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Who is In Charge of Workplace Safety in NYC Schools?

We think of schools as places where children congregate, and the New York City Department of Education works hard to make the learning environment safe and secure. But what of the adults who are charged with teaching, overseeing and supporting educational programs? Who keeps them safe in the workplace?

It turns out that there is an agency specifically charged with keeping employees who work in the New York City public schools safe and secure. The Office of Occupational Safety and Health (OOSH) was created in 1990. Its charge was to provide the Department of Education with expertise needed to keep the school system in compliance with all government health and safety regulations. Under the law, each employer (school or program) has the responsibility to maintain a safe and healthy environment by:

  • Educating managers, supervisors and employees about the requirements of the law and associated regulations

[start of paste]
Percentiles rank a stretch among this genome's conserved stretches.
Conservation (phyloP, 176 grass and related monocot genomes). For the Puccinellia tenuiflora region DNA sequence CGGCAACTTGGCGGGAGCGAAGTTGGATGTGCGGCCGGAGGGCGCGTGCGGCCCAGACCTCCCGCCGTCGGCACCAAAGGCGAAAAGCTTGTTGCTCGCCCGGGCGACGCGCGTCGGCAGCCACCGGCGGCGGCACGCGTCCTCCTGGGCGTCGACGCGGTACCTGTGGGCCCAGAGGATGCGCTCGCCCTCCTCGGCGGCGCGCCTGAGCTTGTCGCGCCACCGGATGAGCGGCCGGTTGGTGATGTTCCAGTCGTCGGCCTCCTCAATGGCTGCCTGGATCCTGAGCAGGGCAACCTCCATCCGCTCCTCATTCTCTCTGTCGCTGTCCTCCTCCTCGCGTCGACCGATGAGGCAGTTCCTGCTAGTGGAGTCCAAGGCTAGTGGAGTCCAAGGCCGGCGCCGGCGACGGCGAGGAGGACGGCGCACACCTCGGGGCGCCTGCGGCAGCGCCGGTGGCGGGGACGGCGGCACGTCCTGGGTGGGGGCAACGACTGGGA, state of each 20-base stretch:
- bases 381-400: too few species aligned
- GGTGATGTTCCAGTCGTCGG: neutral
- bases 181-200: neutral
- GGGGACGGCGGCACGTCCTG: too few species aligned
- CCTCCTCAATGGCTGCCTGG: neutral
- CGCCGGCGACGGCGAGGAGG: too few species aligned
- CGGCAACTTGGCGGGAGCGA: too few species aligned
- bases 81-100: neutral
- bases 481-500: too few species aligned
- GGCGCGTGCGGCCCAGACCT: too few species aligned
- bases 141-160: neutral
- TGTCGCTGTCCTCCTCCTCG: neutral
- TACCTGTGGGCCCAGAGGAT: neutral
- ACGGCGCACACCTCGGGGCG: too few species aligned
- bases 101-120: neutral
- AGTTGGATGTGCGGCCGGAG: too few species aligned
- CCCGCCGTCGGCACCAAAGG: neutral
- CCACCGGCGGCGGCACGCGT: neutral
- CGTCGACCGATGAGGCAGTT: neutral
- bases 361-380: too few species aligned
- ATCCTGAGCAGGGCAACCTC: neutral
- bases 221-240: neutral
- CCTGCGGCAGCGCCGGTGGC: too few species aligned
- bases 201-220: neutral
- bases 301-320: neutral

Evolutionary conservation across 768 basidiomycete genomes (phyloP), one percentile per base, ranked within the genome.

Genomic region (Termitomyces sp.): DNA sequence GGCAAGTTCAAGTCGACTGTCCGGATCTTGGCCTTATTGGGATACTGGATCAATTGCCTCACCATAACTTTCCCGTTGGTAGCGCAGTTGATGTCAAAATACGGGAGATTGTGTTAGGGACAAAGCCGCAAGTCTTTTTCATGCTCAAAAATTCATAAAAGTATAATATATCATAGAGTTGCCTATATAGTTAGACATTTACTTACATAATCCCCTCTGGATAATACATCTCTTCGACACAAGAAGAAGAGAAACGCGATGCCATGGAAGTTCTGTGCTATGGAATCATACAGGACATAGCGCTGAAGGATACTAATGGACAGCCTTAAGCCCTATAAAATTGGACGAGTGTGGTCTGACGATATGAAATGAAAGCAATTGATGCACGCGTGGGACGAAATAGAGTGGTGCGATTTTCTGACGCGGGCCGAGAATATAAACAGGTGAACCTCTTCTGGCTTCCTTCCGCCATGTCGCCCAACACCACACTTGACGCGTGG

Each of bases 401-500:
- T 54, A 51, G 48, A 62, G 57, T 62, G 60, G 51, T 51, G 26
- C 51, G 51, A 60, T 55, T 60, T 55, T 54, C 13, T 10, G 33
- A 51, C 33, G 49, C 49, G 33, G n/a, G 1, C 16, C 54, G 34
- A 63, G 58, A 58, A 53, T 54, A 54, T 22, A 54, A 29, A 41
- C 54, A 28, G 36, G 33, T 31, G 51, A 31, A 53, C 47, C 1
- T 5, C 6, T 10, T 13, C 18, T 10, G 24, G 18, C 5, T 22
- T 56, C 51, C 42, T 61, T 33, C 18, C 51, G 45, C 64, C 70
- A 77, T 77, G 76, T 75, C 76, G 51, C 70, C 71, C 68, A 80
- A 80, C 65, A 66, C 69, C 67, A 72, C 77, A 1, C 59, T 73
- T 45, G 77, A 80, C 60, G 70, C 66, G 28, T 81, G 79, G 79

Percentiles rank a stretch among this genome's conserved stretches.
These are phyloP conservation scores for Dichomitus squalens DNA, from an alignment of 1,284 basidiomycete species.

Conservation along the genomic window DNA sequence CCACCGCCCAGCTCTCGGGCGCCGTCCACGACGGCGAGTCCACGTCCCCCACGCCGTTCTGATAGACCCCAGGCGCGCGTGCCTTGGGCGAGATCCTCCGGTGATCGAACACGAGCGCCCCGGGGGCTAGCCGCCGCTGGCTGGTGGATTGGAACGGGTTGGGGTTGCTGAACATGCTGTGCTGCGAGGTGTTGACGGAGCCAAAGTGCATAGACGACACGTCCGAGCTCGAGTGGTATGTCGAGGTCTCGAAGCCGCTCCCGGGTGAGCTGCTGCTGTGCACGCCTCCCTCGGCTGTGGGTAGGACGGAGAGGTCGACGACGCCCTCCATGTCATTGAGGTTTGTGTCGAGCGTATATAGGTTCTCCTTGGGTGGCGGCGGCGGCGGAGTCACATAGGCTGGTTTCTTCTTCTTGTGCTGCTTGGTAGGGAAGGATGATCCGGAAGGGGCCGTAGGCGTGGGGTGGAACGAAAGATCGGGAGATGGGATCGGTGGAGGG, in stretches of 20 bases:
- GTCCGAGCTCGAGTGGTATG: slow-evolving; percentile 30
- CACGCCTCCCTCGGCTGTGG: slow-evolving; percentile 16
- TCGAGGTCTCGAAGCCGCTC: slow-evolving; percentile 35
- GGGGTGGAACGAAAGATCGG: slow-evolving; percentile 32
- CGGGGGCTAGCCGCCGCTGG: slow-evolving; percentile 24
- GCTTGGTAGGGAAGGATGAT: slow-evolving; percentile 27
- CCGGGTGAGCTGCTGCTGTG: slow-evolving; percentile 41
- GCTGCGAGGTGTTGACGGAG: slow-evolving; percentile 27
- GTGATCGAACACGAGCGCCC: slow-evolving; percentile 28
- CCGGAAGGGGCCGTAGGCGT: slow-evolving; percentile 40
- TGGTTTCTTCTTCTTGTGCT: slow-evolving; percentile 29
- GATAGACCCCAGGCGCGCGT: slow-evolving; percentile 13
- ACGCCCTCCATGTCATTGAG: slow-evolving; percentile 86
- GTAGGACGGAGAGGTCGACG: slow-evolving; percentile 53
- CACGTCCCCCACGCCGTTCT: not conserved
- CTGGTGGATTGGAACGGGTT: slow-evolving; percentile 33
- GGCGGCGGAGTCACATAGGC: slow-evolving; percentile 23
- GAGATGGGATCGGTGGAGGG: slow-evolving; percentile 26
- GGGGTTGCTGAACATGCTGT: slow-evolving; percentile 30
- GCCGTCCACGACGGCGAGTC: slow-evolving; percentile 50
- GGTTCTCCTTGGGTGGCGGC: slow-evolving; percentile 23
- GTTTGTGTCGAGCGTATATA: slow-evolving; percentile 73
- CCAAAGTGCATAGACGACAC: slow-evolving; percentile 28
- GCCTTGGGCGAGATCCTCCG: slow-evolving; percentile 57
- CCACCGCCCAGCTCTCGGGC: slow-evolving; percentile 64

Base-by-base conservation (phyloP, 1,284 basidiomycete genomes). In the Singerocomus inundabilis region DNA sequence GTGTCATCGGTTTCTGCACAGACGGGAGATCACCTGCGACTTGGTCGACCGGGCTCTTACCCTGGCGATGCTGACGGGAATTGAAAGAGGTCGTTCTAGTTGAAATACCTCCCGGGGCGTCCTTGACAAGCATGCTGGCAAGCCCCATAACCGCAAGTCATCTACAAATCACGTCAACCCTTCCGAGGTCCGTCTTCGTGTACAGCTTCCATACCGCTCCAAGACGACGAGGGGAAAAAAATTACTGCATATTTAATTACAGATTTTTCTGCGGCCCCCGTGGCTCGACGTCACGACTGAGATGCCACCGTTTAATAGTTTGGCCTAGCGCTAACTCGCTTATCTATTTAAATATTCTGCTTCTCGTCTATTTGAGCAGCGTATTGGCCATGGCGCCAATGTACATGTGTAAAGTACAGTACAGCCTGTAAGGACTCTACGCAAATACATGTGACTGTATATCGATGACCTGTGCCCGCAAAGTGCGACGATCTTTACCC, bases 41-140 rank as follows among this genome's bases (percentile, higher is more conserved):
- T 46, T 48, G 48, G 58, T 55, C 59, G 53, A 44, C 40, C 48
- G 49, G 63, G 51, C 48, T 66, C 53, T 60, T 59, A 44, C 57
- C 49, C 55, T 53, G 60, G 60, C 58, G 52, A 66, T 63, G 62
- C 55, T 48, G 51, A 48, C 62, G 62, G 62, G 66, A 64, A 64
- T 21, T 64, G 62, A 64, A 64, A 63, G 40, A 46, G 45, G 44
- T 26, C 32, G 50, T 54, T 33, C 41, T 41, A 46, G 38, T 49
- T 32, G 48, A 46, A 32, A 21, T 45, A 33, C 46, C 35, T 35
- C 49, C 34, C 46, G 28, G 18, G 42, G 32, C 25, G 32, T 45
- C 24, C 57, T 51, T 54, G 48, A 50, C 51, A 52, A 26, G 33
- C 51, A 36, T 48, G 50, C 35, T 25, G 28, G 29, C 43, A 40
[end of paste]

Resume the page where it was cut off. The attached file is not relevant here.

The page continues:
• Helping departments comply with federal, state and city health and safety rules
  • Assessing safety and health hazards in the workplace
  • Developing training programs required by the New York State Department of Labor, Public Employee Safety and Heal (PESH)

The state requires the city to provide training and assistance with workplace safety concerns such as bloodborne pathogens and laboratory safety.

A recent lab fire and the severe burning of a student underscore the dangers faced by teachers and students alike in our city's school system. Providing an adequate education entails risks, and both teachers and students must be protected.

Source: NYC Department of Education, Employee Safety: Occupational Health and Safety (OOSH), 2014.